Need help charging trolling batteries "On the Go"

Submitted: Thursday, Feb 19, 2009 at 20:40
ThreadID: 66112 Views:2098 Replies:5 FollowUps:0
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I would like to charge my boat trolling batteries from the alternator of my outboard. I have a 12 volt cranking battery that is charged from my outboard. I have two 12 volt batteries connected in series to run my 24 volt trolling motor. What type of setup do I need to charge my trolling batteries from my outboard? Any help would be greatly appreciated. Thanks.
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Reply By: Madfisher - Thursday, Feb 19, 2009 at 21:00

Thursday, Feb 19, 2009 at 21:00
I am not an expert in this area, but I think your problem is that outboards do not have much charging power and would struggle to charge three batteries.
cheers pete
AnswerID: 349942

Reply By: Member - Oldplodder (QLD) - Friday, Feb 20, 2009 at 09:12

Friday, Feb 20, 2009 at 09:12
On our trailer sailor we had an outboard that had connections to charge a battery. Put out 10 amps from memory, and we ran some cables to the battery. Read the instructions for the motor? (I know, silly question). We topped up the battery with solar when under sail.
AnswerID: 350016

Reply By: oldtrack123 - Friday, Feb 20, 2009 at 12:59

Friday, Feb 20, 2009 at 12:59
"miguel266 said
I would like to charge my boat trolling batteries from the alternator of my outboard. I have a 12 volt cranking battery that is charged from my outboard. I have two 12 volt batteries connected in series to run my 24 volt trolling motor. What type of setup do I need to charge my trolling batteries from my outboard? Any help would be greatly appreciated. Thanks."
Hi
Depending on amps available , you should be able to put some charge into your troll bats.
However some precautions are necessary..
You will need to arrange the troll bats in parallel ie pos tp pos & neg to neg.
IF the troll bats are flat they will drag the other bat's voltage down & IT MAY BE INSUFFICIENT TO START MOTOR.
The motor should be running before connecting troll bats
THE SPARK WHEN MAKING THIS CONNECTION COULD BE DANGEROUS IF PETROL FUMES ARE PRESENT or gas from batteries.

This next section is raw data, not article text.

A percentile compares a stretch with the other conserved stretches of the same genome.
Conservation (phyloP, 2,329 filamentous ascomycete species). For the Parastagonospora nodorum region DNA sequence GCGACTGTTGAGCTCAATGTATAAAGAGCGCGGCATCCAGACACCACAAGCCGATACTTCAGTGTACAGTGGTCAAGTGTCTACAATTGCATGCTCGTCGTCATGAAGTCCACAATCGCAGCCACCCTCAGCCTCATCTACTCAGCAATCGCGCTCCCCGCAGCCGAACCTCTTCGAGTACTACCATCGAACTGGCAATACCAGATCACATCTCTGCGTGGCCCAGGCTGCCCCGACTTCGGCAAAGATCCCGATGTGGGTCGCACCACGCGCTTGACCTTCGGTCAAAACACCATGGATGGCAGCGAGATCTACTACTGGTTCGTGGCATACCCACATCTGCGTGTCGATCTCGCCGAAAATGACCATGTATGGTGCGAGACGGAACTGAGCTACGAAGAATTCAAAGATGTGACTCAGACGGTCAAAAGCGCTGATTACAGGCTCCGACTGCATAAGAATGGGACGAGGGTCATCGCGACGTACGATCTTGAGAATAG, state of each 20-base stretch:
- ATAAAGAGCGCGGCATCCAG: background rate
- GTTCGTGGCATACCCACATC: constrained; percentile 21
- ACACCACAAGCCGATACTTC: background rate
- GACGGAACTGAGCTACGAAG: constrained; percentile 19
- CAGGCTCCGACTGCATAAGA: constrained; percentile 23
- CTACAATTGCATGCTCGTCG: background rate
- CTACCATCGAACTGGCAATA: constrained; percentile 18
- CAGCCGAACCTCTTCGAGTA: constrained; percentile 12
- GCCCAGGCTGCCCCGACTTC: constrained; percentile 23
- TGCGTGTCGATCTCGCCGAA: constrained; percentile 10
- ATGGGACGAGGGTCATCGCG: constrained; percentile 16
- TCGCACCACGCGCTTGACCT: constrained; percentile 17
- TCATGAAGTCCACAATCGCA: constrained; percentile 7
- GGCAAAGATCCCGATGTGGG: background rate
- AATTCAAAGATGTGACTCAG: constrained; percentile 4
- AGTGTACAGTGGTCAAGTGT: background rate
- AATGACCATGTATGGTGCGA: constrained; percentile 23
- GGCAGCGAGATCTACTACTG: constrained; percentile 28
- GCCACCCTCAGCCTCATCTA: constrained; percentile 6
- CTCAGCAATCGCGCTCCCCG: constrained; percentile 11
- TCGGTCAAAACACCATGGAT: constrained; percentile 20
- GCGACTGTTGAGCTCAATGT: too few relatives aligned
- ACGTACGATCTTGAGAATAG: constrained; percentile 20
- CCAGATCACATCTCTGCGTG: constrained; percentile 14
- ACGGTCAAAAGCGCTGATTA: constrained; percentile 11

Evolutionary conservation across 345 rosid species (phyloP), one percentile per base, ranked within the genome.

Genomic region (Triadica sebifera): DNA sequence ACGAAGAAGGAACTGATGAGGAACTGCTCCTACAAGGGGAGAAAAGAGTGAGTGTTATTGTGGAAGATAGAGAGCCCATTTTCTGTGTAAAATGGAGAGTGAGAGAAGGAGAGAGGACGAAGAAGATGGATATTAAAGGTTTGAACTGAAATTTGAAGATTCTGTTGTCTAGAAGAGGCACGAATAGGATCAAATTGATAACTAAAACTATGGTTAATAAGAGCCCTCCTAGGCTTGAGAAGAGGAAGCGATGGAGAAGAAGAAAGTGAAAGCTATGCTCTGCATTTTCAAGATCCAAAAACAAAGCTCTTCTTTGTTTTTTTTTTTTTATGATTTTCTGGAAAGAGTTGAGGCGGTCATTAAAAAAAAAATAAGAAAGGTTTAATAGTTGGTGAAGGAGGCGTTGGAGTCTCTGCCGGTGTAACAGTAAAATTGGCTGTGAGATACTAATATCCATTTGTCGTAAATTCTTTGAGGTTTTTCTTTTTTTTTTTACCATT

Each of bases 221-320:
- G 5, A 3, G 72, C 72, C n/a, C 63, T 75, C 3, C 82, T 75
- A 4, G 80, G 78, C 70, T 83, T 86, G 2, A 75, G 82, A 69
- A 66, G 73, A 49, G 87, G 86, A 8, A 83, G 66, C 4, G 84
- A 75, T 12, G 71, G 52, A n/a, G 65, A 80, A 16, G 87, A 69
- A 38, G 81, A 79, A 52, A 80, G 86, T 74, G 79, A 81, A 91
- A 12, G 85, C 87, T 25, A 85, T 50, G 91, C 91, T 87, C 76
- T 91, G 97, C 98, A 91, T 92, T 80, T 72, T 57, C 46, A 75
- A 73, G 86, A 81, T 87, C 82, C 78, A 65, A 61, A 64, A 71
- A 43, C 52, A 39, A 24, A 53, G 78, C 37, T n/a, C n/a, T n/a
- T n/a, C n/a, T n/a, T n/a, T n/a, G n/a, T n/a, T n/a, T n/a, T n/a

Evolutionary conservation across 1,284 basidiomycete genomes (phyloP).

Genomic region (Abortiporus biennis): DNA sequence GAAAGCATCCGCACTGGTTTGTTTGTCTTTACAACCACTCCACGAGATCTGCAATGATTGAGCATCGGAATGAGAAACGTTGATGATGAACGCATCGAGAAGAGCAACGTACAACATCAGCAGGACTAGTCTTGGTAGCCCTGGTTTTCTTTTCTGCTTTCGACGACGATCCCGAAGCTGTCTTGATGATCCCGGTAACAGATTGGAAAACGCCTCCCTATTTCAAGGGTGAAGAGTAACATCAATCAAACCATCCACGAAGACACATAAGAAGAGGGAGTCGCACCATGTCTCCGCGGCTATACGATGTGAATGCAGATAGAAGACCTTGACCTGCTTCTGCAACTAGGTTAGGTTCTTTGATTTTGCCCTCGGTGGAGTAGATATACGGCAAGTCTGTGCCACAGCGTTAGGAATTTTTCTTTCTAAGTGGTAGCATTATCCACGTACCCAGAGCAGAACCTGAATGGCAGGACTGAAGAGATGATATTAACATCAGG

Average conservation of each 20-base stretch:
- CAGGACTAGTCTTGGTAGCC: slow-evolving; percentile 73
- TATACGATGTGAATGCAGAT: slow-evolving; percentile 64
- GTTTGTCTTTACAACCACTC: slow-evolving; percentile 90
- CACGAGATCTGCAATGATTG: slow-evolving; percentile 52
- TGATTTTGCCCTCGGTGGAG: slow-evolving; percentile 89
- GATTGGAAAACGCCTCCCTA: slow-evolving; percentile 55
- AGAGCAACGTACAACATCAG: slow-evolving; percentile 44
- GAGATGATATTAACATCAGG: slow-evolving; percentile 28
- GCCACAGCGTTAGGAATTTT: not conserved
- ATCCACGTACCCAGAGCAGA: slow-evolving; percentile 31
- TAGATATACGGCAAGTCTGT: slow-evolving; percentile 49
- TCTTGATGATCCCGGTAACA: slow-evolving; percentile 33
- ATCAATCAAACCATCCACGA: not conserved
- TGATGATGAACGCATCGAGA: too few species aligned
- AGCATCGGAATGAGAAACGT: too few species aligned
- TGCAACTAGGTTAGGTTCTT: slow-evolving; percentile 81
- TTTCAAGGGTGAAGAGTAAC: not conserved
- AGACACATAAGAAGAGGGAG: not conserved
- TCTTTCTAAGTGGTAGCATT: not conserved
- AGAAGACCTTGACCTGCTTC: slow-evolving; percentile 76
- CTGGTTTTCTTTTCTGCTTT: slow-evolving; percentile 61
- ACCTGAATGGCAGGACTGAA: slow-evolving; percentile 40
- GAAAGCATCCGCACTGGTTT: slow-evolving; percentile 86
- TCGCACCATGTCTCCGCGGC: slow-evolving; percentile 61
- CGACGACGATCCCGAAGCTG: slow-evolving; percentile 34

These problems can be minimised by putting a HIGH CURRENT DIODE in the + line to the troll bats. the batts can then be connected in parallel before starting motor & will not discharge main bat.
The diode will prevent the troll bats reaching max charge, but for short term use should be no problem, just remember to fully charge them asap.
AnswerID: 350048

Reply By: Flywest - Friday, Feb 20, 2009 at 13:20

Friday, Feb 20, 2009 at 13:20
Depends on the OB.

Smaller HP outboards often just have a lighting coil - that unless the OB is at full revs will barely put out any current at all.

Those with 12v elec start tilt and trim usually have a small alternator - maybe 35 amp hours or so and will put some charge back into the batteries, but maybe not as much as a 24V trolling motor uses, if it is continuous use on a heavey boat in windy conditions.

As for the 12V/24V conndrum - sorry no idea!

Cheers
AnswerID: 350055

Reply By: RV Powerstream P/L - Friday, Feb 20, 2009 at 21:14

Friday, Feb 20, 2009 at 21:14
Some smart chargers are built DC to DC and can charge from a 12V to 24V but are not waterproof.

One such unit is under development as a waterproof unit and hopefully willbe released soon it is being deveoped for the Bass boats.

As stated above regardless of this if the outboard is small it may be a waste of time but in the big outboards will be a definate advantage.

As mentioned in a previous thread the Pro Sport Chargers are IP66,IP68 rated waterproof.

Ian
AnswerID: 350147

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